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Right out of the box the Spedix Black Knight 210 is fast, agile and tough. If you are new to quads the tough part will be especially important for a while....
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Spedix Black Knight 210 Carbon Fiber BNF FPV Quad

Tough, economical and faster than my skills!

Text, photos and video by Tom Hintz

Posted – 5-19-2017

When I decided to get back into quads it wasn’t with the intention of becoming a racer or other competitive quad pilot. Like most of you, I wanted a good quad for knocking around our flying field with friends or zooming around my yard during the week when I had a few extra minutes. While those thoughts were roaming around in my head I came across the Spedix Black Knight 210 during a trip to my favorite building in the world, Anderson’s Hobby shop in Thomasville, NC. The next thing I knew I was walking out with a new Spedix Black Knight 210 and some batteries, along with the stuff I actually needed went I went there.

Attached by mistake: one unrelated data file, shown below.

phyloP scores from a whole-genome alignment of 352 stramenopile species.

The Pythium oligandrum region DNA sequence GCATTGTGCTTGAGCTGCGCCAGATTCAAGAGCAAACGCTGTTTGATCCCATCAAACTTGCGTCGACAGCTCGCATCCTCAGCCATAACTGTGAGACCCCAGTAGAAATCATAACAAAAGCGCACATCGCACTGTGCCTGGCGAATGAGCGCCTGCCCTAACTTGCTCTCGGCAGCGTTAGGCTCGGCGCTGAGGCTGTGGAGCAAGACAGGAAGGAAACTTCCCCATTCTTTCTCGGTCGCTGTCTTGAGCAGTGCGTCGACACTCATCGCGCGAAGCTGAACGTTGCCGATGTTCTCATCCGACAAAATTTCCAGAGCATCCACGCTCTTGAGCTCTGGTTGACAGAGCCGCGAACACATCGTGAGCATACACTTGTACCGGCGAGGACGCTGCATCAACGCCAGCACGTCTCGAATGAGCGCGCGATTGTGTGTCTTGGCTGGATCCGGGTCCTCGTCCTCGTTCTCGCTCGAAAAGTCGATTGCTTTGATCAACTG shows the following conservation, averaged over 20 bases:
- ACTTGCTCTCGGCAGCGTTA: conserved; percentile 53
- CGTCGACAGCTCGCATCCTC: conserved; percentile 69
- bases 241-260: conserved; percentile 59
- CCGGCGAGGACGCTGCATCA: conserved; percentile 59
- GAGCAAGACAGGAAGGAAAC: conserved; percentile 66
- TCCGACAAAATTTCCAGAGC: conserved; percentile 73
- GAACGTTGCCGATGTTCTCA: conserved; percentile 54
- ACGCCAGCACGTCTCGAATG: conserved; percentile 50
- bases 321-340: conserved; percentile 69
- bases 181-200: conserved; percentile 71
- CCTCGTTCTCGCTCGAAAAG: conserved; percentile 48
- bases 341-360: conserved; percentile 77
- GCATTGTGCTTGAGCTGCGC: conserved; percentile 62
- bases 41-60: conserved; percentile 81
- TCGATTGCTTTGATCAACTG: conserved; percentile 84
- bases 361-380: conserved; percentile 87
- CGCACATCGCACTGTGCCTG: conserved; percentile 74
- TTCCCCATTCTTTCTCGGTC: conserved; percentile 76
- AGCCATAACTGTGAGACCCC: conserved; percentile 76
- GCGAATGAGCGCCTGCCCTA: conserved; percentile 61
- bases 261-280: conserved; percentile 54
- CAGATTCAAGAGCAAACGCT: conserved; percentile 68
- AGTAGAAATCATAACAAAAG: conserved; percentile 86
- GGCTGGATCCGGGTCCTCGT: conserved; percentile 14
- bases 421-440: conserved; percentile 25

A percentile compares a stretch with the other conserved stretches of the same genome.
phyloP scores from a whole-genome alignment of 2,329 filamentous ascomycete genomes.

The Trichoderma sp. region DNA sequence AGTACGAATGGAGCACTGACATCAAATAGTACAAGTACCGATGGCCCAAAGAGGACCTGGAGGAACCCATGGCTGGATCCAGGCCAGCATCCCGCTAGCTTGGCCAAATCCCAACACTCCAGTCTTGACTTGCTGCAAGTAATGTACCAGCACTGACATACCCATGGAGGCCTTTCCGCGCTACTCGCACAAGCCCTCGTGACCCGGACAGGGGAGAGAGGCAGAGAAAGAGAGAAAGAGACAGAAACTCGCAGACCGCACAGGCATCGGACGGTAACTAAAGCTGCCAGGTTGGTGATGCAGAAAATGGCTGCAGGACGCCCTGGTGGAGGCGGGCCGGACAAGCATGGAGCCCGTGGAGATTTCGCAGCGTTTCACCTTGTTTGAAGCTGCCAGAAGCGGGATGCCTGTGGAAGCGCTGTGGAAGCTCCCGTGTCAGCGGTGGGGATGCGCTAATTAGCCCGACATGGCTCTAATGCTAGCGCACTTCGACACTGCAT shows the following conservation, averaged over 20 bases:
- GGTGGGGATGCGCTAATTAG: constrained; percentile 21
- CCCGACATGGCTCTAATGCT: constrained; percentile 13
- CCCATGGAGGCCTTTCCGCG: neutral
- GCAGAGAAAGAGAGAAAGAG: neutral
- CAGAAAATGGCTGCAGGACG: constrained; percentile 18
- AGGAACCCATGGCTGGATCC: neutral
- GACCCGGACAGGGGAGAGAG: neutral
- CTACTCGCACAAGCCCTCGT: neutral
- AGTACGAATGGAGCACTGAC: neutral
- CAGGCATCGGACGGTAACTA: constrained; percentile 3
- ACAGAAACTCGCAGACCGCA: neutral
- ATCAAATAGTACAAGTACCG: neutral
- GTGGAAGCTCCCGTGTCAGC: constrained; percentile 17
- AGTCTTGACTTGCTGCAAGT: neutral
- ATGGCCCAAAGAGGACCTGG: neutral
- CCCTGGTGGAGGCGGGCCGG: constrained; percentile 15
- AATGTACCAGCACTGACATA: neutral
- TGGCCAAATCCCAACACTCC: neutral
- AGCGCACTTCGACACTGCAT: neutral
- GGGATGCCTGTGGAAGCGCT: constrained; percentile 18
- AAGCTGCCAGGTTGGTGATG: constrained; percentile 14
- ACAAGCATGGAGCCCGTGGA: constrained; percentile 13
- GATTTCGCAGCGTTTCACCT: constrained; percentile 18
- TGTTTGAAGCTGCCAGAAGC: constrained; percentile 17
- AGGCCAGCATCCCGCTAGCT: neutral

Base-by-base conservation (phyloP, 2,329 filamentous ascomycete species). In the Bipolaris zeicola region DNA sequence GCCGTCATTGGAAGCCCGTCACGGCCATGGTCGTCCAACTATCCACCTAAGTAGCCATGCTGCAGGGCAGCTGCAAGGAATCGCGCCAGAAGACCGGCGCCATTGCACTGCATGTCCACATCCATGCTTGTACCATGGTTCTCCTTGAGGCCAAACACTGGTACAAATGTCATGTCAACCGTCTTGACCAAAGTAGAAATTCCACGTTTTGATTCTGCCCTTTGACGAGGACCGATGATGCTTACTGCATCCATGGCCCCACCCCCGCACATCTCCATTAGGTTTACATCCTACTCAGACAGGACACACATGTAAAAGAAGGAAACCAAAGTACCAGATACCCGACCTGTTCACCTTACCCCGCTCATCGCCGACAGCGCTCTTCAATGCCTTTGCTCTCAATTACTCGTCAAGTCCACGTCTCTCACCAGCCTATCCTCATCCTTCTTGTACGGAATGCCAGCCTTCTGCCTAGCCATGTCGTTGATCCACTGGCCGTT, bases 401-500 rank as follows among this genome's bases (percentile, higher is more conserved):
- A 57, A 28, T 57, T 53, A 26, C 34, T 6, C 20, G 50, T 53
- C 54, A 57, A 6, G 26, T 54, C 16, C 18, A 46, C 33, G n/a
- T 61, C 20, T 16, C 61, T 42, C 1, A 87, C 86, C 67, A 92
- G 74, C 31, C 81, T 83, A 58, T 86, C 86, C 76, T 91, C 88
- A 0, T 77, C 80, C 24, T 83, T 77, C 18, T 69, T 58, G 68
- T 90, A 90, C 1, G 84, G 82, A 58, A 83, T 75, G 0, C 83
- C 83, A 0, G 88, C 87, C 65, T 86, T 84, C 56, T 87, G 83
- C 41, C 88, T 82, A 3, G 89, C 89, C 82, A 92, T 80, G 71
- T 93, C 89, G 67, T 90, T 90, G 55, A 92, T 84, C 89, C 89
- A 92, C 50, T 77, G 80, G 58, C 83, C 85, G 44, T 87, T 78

The Basics

The folks at Spedix seem to be working on minimizing verbiage which would be a wonderful thing but in this case, I think Spedix over corrected a bit. Like what does the 210 in the name mean? I am assuming it relates to the width between the left and right side motors, roughly. Despite the overall size of the Spedix Black Knight 210 it weighs in at a trim 390 grams without a battery!

They do say that the Spedix Black Knight 210 is built on a carbon frame which we can see. They also apply strengthening lower covers to the bottom of the arms that enclose/protect the ESC’s. I like that the bottom of the chassis is essentially flat which makes take-off and landing easier, and cheaper since there is no landing gear to break. Another nice feature is that the rear of the carbon top plate captures the mounting for the cloverleaf antenna. That little extension of the top plate could save some serious coin down the road when crashes do not snap the antenna off the transmitter board forever rendering it useless.

The ESC’s are flashed with BLHeli S program and support OneShot and Multishot. The recommended battery is the Glacier 1550mAh 3S or 4S LiPo. I will be running Glacier 45C 1300mAh 3S 11.1V LiPo’s initially along with a few Venom Race Drone 1300mAh LiPo’s.